I started by evaluating four would-be Google killers and determining that none of them were likely to prevent Google from reaching its goal of world domination... er, marketing supremacy.
Then I looked at three more contenders and landed on just one of them (the government) as having a chance at slowing the Google global ad machine.
Now let's turn our focus to three more potential Google killers and see if they have what it takes to derail the Big G.
To reiterate, my focus here is not on newfangled search engines. Google's global search share isn't in jeopardy nor is its search ad revenue -- despite what comScore might say next. Rather, the true Google killers are companies, individuals, and institutions that stand in the way of Google and the $500 billion pot of gold at the end of the global ad rainbow.
It's clear that mobile is quickly emerging as a key marketer-consumer touchpoint. As devices like the iPhone make the mobile Web experience more intuitive and innovative products like those covered by David Berkowitz in recentcolumns harness the immediacy of mobile to create shortcuts for users, it might not be long before the handset usurps the computer as the search/discovery engine of choice.
As it stands, the wireless carriers in the U.S. wield incredible power when it comes to controlling how consumers navigate the mobile Web. I haven't come across any updated stats but eighteen months ago I learned that 80% of all U.S. mobile Web activity takes place on-deck (inside the carriers' walled garden of content) whereas internationally 80% of activity occurs off-deck.
Remember, we're looking at the global ad market here. Besides, carriers in the U.S. won't be able to maintain their death-grip on the mobile Web experience for long. Google has already proven it can force the issue -- for evidence, look no further than its "victory" in the FCC 700 MHz spectrum auction.
And there's even evidence that telecoms are starting to play nicely with Google -- AT&T and T-Mobile are rumored to be warming to its Android platform. Finally, despite the incredible growth forecasted for mobile ad revenue -- over $1 billion in 2008 and $7.6 billion in 2013 -- it's still a drop in the $500 billion global ad bucket.
2. Madison Avenue
Historically, the path to marketers' purse strings has run through Madison Avenue.
Depending on whom you ask, traditional ad agency execs will tell you Google is anything from a great partner to a huge threat; a blip on the radar to a game-changer; and even all-of-the-above. Perhaps Martin Sorrell said it best when he used the term "frenemy."
This divergent sentiment has pervaded the trade press for some time, with conjecture ranging from Jim Meskauskus' reassuring 3 reasons for agencies not to fear Google to Dave Pasternack's conspiratorial look inside the Google/Publicis deal to my ruminations over whether we have more to fear than fear itself.
While I firmly believe that Google will not replace agencies in the marketing ecosystem, it sometimes seems like Google has leapfrogged them as the consigliere of choice for marketers. I'm amazed sometimes at how Google is able to get meetings with CMOs that even their agency of record can't get.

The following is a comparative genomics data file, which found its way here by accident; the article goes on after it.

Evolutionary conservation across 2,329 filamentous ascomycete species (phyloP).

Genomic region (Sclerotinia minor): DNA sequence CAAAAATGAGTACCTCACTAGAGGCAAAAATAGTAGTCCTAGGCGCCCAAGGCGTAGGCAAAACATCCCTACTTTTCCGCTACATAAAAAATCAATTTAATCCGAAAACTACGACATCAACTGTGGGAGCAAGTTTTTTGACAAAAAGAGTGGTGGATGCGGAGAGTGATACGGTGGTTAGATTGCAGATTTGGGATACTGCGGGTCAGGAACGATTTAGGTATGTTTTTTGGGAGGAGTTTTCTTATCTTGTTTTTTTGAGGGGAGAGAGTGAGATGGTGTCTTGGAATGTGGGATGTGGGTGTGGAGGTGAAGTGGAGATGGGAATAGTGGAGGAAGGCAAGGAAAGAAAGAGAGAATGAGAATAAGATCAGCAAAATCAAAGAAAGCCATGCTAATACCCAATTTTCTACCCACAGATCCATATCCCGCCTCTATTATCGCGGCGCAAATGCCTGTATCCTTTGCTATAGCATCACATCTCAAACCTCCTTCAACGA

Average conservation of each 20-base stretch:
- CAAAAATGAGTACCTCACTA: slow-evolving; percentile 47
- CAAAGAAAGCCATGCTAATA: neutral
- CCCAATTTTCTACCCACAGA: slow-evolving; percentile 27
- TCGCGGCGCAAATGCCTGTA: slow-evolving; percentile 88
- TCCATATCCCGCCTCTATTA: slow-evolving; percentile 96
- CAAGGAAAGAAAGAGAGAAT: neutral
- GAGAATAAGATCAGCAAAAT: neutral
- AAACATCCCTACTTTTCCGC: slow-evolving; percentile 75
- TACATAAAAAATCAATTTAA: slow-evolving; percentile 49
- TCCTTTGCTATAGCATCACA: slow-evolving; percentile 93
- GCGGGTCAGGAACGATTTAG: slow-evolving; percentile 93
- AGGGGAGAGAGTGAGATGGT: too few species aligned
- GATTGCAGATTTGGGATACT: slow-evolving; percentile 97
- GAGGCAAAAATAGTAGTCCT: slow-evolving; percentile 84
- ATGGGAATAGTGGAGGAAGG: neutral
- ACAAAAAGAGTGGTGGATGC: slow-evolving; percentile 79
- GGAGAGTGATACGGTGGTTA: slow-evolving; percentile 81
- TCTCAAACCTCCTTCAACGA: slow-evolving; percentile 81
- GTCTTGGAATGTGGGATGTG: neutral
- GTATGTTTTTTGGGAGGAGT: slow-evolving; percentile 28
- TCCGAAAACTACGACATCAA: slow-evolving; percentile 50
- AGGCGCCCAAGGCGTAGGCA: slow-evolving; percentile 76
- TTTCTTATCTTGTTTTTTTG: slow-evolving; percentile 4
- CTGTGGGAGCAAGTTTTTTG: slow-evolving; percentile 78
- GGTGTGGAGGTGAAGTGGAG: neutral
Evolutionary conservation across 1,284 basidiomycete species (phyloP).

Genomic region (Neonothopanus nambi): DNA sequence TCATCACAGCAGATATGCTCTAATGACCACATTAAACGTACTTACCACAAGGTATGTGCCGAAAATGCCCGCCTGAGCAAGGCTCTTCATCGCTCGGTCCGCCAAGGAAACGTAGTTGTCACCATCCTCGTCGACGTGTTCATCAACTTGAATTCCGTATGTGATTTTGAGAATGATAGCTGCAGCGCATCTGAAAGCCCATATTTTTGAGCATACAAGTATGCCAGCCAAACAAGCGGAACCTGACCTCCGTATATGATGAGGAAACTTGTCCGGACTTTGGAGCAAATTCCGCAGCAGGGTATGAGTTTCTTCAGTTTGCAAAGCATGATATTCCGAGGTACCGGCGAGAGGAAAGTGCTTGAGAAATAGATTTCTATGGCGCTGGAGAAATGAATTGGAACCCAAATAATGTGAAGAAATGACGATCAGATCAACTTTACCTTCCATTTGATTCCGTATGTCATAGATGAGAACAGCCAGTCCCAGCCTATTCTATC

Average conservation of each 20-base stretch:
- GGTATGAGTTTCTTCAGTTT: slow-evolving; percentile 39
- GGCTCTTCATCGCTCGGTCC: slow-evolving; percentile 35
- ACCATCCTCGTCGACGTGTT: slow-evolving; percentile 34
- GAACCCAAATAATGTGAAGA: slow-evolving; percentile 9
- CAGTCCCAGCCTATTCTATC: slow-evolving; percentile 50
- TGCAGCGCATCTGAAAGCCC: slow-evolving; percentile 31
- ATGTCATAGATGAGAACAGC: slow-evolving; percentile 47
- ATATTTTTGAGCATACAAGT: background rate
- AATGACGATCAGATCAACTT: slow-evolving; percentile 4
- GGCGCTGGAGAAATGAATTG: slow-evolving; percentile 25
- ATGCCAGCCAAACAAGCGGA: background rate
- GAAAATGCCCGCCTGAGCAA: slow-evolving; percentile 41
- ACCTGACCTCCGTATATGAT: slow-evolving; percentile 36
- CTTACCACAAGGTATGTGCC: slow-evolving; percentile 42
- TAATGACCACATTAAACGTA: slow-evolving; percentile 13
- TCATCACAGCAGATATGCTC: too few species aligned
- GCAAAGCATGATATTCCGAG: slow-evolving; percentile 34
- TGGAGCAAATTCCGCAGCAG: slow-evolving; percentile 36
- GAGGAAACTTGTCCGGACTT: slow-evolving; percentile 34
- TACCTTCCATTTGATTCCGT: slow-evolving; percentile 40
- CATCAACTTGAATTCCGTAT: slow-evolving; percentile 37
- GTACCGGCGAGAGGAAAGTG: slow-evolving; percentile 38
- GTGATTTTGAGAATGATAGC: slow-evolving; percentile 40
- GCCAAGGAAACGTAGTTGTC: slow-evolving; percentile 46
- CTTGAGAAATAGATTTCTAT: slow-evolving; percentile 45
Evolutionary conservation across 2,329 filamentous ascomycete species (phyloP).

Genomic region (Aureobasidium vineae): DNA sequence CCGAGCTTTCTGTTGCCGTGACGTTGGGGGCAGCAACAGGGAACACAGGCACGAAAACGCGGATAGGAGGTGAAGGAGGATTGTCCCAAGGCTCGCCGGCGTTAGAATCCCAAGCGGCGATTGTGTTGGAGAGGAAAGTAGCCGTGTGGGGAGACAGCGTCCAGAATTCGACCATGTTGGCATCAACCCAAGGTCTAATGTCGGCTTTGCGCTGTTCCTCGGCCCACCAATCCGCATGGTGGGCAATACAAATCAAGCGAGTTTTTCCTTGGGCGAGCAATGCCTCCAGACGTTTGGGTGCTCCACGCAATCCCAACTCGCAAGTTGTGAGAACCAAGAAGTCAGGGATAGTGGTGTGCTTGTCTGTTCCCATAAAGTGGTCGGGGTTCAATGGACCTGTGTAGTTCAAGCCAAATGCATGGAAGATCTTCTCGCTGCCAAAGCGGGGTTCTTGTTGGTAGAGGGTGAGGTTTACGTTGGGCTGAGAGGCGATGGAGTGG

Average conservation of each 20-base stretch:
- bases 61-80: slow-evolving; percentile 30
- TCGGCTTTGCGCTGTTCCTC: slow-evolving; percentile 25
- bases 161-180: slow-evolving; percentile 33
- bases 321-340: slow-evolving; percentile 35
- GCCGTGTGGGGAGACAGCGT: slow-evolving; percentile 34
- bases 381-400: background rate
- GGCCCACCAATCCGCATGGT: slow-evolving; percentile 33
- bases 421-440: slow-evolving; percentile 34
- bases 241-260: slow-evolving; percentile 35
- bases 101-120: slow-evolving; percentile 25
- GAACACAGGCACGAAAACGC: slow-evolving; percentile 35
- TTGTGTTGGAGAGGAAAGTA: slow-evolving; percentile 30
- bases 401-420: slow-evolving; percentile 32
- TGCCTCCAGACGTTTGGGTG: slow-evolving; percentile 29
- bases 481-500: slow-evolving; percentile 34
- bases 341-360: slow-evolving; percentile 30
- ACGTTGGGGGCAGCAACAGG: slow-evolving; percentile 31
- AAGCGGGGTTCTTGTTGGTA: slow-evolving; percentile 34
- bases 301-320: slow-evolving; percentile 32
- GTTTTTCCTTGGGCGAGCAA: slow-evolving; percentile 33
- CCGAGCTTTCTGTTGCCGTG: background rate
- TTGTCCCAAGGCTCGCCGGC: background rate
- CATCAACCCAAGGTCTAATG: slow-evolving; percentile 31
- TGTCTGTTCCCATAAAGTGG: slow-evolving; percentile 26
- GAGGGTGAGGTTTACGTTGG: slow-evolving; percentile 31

With that in mind, while it may take Google more time -- and better agency product and service solutions -- for it to get Mad Ave to shed the "nemy" from its moniker, Google no longer has to worry about agencies standing in the way of an increasing share of marketer's ad budgets.
3. NBC Universal
Now here's a company that appears to have all the right assets to succeed in the media landscape of tomorrow....
NBC TV network, Telemundo, Bravo, USA Network, SciFi, Sundance Channel, iVillage, Hulu, Universal Pictures, Focus Features, Universal Theme Parks, etc. etc.
This diversified portfolio incorporates media outlets as well as production firms, allowing NBCU to create and syndicate content across TV, the Web and the silver screen. And importantly, through Hulu, NBCU has proven that it can deliver distribution beyond its own properties.
As products like Apple TV bring the promise of convergence closer to fruition, NBCU is seemingly poised to capitalize with integrated marketing opportunities. And if its recently created Digital Studio is any indication, NBCU isn't wasting any time to activate emerging platforms.
While all these assets are nice to have and NBCU will continue to deliver strong results for marketers and GE shareholders, two key things are missing before it can effectively scale in the context of the $500 global ad marketplace.
The first is a lack of infrastructure tying all these assets together in a meaningful way -- and, by meaningful, I mean one single interface/dashboard to manage inventory from these various properties and slice across them contextually and behaviorally. Google started with that system at its core and is plugging its other media endeavors in accordingly. NBCU would need to back into (or buy) such a system -- and technology development is just not in its DNA.
The second missing ingredient is the long tail of content required to successfully aggregate enough eyeballs to deliver scalable consumer profiles and targeting selects that will interest Google's one million-plus advertisers. NBCU has grown quite the big head (still working with the long-tail metaphor here) but the doors to the global ad kingdom are being battered open by the tail.
Let's call it a day and let other potential killers remain below the radar for now. I'll pick it back up here in two weeks. Until then, maybe you can read my mind and figure out what killers I'm homing in on.